Oh yea, have had two rather nasty wounds on horses this summer, one to my daughter barrel horse, Left Eye, and one to my granddaughters barrel horse Ginger. You can see photos I posted today of Left Eye healing and Ginger just starting out.
I have used lots of products on both horses, but to be honest, this time exactly a week ago(Ginger was hurt almost two weeks ago) I decided to try Underwood and WOW have I been impressed with the results in just a weeks time. Already there is granulation filling up the nasty hole and the edges are pink and showing signs of granulation. You can buy it online or alot of stores seem to carry it(not where I live of course, I had to drive 120 miles one way to find it) and start using it. The directions say to spray it on at least two times a day and then powder lightly with baking powder. You just keep putting it on like that, over and over. Its hard not to clean it up every day, but according to the people I have talked to who have used it, the hardest part is not cleaning it up daily.
I admit I did clean Gingers wound today, I needed to pull the rest of the stitches that did not hold when she was sutured for the third time and were causing trouble. So, I hosed it off, then retreated it with Underwood and paking powder and left it alone. I was amazed how well it is starting to heal so quickly.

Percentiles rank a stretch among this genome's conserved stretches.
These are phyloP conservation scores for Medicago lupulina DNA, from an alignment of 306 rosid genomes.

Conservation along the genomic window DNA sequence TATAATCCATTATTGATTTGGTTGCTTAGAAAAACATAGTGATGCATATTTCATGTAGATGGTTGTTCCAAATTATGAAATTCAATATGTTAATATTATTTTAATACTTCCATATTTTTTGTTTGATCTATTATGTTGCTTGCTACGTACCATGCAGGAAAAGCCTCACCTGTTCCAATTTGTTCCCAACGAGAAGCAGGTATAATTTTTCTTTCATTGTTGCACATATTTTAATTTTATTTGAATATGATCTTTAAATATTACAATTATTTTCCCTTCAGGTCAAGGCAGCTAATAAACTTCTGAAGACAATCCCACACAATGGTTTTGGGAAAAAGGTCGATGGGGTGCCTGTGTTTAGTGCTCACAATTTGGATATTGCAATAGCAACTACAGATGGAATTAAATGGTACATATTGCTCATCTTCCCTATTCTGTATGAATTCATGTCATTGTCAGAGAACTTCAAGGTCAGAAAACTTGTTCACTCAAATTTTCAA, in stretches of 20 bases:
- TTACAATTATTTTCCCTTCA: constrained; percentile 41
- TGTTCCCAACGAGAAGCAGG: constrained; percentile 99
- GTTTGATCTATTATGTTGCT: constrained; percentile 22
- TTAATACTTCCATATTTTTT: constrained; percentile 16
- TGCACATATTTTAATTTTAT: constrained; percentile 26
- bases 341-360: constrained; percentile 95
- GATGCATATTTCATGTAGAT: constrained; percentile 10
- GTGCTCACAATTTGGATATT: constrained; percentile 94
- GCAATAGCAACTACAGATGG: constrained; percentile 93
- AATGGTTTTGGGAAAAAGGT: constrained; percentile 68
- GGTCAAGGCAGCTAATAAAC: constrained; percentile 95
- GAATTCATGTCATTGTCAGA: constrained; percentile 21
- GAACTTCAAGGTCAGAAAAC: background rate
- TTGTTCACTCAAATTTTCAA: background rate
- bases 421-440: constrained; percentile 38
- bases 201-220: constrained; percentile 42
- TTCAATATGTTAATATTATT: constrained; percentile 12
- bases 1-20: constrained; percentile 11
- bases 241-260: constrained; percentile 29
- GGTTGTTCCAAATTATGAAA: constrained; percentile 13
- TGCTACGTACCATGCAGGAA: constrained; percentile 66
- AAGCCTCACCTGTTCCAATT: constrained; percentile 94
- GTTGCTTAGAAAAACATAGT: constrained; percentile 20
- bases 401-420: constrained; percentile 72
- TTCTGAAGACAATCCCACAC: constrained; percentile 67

I used Shriners on my husbands horse last year for a nasty hindquarter wound. It did not even begin to heal this fast, it took months before it started to granulate, so I am sold on Underwood.
You will be told by some folks on this forum not to use it, and that is your choice. I was a bit skeptical at first, but am totally impressed by this product.
Its not real expensive, about $24. For a bottle and it goes along way because you spray it on. Of course, baking powder is really cheap these days also.
And I have not had ONE fly on this wound since I started treating it last Saturday.
Good luck, pm me if you want any more help with it.
     
    07-31-2010, 02:22 AM
  #9
Started
I agree with Wyominggrandma on the Underwoods. I used it on my horse for the first time last year when he had a terrible, deep gash on his neck. It healed quickly and with no proud flesh.
     
    08-01-2010, 08:42 PM
  #10
Foal
Red face Our new horse got kicked in the face

Quote:
Originally Posted by Sunny    
Sunny just had a VERY nasty gash on her neck. She has it daily flushed with water, rinsed with Betadine, and has a cream(can't remember the name) applied. We also got an antibiotic powder added to her food that we got from the vet. All of this cost less than $50.
Posted via Mobile Device
Thanks for sharing. After researching the web, that is exactly what we've been doing. Our neighbor is very experienced in this area as well and came over with antibiotics/meds to help treat the wound. Once getting it cleaned up I realized that it looked much worse than it actually was. Also, turns out the gash was from him hitting his face on a t-post. The kick just compounded things. It was still pretty bad, but he's doing well and healing good.

Thanks again for all of the input. This site is great for new horse owners like us.